- the amino acid with the free (unreacted) amine group is written on the left and is called the N terminal amino acid

    - the amino acid with the free (unreacted) acid group is written on the right and is called the C terminal amino acid

  • Peptides are usually named using the 3- or 1-letter abbreviations for the amino acids, going from N terminal to C terminal


Synthesis of Peptides and Proteins

  • In cells, peptides and proteins are synthesized using RNA catalysts (to be discussed in Chapter 22)

  • In the laboratory a variety of techniques are used

    - most commonly the peptides are synthesized on resin beads using an automated peptide synthesizer

    - smaller peptides, like dipeptides, are generally synthesized by hand in solution (not on resin)

    - protecting groups must be used in order to prevent unwanted amino acid couplings


Structure of Peptide Bonds

  • Peptides are particularly stable and are also fairly rigid

  • This is due to the structure of the peptide amide bonds

  • Through resonance, the lone pair electrons on nitrogen and the pi electrons of the carbonyl are delocalized

    - this gives some double bond character to the C-N bond, preventing free rotation around that bond

    - this also makes the nitrogen less basic, since the lone pair is not very available for bonding, increasing peptide stability


Primary Structure of Peptides and Proteins

  • A polypeptide containing 50 or more amino acids is usually called a protein

  • The primary structure of a protein is the sequence of amino acids in the peptide chain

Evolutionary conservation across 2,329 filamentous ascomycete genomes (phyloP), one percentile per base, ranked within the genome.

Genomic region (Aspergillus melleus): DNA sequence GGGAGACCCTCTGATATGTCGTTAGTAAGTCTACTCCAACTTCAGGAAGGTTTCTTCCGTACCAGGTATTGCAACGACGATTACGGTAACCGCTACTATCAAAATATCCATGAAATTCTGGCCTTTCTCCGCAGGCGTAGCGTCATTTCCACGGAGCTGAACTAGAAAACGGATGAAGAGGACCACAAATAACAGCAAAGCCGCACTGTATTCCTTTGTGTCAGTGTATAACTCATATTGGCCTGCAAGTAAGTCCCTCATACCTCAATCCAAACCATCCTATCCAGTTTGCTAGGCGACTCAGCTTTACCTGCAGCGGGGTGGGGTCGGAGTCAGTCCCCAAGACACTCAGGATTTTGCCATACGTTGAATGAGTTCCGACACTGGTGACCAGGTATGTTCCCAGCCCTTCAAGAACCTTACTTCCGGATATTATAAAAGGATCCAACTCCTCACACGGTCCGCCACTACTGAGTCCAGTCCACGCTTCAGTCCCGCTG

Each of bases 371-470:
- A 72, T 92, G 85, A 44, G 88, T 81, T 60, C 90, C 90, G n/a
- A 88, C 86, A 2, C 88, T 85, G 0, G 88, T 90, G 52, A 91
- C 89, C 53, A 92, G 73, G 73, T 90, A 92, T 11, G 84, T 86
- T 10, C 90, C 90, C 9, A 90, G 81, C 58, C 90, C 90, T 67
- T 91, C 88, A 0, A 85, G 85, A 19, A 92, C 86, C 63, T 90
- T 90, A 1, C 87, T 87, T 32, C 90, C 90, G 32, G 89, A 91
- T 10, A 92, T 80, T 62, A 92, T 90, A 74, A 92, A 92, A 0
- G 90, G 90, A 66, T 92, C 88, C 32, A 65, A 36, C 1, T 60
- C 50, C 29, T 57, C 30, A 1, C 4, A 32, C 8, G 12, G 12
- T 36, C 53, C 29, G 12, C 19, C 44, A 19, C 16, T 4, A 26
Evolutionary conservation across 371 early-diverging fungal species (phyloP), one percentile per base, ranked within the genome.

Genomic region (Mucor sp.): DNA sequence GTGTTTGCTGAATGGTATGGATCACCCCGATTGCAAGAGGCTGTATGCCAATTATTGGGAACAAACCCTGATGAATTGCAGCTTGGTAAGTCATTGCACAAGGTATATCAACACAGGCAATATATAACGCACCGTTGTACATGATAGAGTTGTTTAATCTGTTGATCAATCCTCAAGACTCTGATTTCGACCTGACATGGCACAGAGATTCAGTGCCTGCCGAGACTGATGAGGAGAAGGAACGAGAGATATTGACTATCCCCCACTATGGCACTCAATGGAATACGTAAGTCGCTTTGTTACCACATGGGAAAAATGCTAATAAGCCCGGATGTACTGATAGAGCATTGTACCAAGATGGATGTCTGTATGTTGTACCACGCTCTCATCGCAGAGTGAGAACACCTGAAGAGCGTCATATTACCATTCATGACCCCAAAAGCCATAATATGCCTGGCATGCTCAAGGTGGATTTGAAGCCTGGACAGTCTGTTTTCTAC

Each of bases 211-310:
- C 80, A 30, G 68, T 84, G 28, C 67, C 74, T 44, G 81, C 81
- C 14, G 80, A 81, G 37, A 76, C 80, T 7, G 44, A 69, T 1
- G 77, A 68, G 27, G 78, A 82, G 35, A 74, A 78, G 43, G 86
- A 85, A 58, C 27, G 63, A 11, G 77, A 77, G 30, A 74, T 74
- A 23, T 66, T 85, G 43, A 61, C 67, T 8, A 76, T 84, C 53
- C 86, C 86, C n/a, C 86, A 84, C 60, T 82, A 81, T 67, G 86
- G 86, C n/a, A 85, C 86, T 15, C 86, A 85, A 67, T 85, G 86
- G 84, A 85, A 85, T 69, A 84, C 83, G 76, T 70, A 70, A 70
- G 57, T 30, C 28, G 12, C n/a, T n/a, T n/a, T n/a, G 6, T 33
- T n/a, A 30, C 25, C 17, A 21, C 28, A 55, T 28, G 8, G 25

• The higher levels of structure, as well as the function, are derived from the primary structure

    - even a single amino acid change can have drastic effects

  • For example, the nonapeptides oxytocin and vasopressin only differ in the amino acids at positions 3 and 8


Insulin

  • Insulin was the first protein whose primary structure was determined

  • Human, pig and cow insulin differ only at four amino acids

  • Bovine insulin (from cow pancreas) was used for diabetics, but now it’s made by genetically engineered E. coli


Secondary Structure of Proteins (the Alpha Helix)

  • The secondary structure of a protein indicates the conformation of the peptide chain in a given region

  • There are three main types of secondary structure: the alpha helix, the beta-pleated sheet and the triple helix

    - all three are governed by hydrogen bonding

  • The alpha helix is coiled due to H-bonding between backbone N-H on one loop to backbone C=O group on next loop

  • The side chains are all on the outside of the helix, so larger side chain groups favor  helix


Secondary Structure of Proteins (the Beta-Pleated Sheet)

  • Beta-pleated sheets consist of peptide chains side-by-side, held together by backbone H-bonding

  • All the side chains point out above and below the sheet

    - smaller side chains favor -pleated sheets (larger ones would be too crowded)


Secondary Structure of Proteins (the Triple Helix)

  • A triple helix consists of three peptide strands in a braid, held together by H-bonding, both backbone H-bonding and H-bonding between hydroxyl groups on adjacent peptide strands

    - they contain large amounts glycine, proline, hydroxyproline and hydroxylysine that contain –OH groups for H-bonding

  • Triple helices are very strong, and are found in collagen, connective tissue, skin, tendons, and cartilage

    - several triple helices can form a larger braid for increased strength